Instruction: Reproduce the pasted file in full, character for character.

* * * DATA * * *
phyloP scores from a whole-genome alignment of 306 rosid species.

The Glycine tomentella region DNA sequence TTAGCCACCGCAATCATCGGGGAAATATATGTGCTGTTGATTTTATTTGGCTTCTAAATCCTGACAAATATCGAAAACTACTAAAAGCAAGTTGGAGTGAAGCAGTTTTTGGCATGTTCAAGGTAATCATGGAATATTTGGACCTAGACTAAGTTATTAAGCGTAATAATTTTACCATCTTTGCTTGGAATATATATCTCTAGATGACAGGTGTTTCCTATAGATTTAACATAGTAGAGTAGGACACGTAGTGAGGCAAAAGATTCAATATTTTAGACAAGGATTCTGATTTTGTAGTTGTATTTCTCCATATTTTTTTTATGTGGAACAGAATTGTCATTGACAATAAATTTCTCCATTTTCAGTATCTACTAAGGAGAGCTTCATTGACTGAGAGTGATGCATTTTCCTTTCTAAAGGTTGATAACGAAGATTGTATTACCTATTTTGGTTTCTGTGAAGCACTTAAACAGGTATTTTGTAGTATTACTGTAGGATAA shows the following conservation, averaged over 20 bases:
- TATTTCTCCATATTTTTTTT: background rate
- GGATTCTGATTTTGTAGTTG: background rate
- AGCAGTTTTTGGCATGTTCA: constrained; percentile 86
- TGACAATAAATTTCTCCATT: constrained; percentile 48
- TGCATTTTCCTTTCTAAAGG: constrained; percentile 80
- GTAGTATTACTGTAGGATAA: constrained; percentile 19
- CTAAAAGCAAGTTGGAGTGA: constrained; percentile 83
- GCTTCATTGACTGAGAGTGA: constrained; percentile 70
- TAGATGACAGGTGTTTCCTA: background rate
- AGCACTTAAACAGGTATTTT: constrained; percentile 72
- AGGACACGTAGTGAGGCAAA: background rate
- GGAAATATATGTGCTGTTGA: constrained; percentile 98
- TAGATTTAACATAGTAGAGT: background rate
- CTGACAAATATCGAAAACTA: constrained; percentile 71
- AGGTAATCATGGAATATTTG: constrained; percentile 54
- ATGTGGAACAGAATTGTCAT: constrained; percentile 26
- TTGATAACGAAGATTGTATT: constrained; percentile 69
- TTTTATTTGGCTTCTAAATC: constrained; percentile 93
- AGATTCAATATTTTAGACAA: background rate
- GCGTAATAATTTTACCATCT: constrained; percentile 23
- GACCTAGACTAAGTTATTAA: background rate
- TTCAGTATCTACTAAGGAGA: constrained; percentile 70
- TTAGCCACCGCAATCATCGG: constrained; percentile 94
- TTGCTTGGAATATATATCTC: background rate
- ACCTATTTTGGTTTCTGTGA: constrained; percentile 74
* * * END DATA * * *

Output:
phyloP scores from a whole-genome alignment of 306 rosid species.

The Glycine tomentella region DNA sequence TTAGCCACCGCAATCATCGGGGAAATATATGTGCTGTTGATTTTATTTGGCTTCTAAATCCTGACAAATATCGAAAACTACTAAAAGCAAGTTGGAGTGAAGCAGTTTTTGGCATGTTCAAGGTAATCATGGAATATTTGGACCTAGACTAAGTTATTAAGCGTAATAATTTTACCATCTTTGCTTGGAATATATATCTCTAGATGACAGGTGTTTCCTATAGATTTAACATAGTAGAGTAGGACACGTAGTGAGGCAAAAGATTCAATATTTTAGACAAGGATTCTGATTTTGTAGTTGTATTTCTCCATATTTTTTTTATGTGGAACAGAATTGTCATTGACAATAAATTTCTCCATTTTCAGTATCTACTAAGGAGAGCTTCATTGACTGAGAGTGATGCATTTTCCTTTCTAAAGGTTGATAACGAAGATTGTATTACCTATTTTGGTTTCTGTGAAGCACTTAAACAGGTATTTTGTAGTATTACTGTAGGATAA shows the following conservation, averaged over 20 bases:
- TATTTCTCCATATTTTTTTT: background rate
- GGATTCTGATTTTGTAGTTG: background rate
- AGCAGTTTTTGGCATGTTCA: constrained; percentile 86
- TGACAATAAATTTCTCCATT: constrained; percentile 48
- TGCATTTTCCTTTCTAAAGG: constrained; percentile 80
- GTAGTATTACTGTAGGATAA: constrained; percentile 19
- CTAAAAGCAAGTTGGAGTGA: constrained; percentile 83
- GCTTCATTGACTGAGAGTGA: constrained; percentile 70
- TAGATGACAGGTGTTTCCTA: background rate
- AGCACTTAAACAGGTATTTT: constrained; percentile 72
- AGGACACGTAGTGAGGCAAA: background rate
- GGAAATATATGTGCTGTTGA: constrained; percentile 98
- TAGATTTAACATAGTAGAGT: background rate
- CTGACAAATATCGAAAACTA: constrained; percentile 71
- AGGTAATCATGGAATATTTG: constrained; percentile 54
- ATGTGGAACAGAATTGTCAT: constrained; percentile 26
- TTGATAACGAAGATTGTATT: constrained; percentile 69
- TTTTATTTGGCTTCTAAATC: constrained; percentile 93
- AGATTCAATATTTTAGACAA: background rate
- GCGTAATAATTTTACCATCT: constrained; percentile 23
- GACCTAGACTAAGTTATTAA: background rate
- TTCAGTATCTACTAAGGAGA: constrained; percentile 70
- TTAGCCACCGCAATCATCGG: constrained; percentile 94
- TTGCTTGGAATATATATCTC: background rate
- ACCTATTTTGGTTTCTGTGA: constrained; percentile 74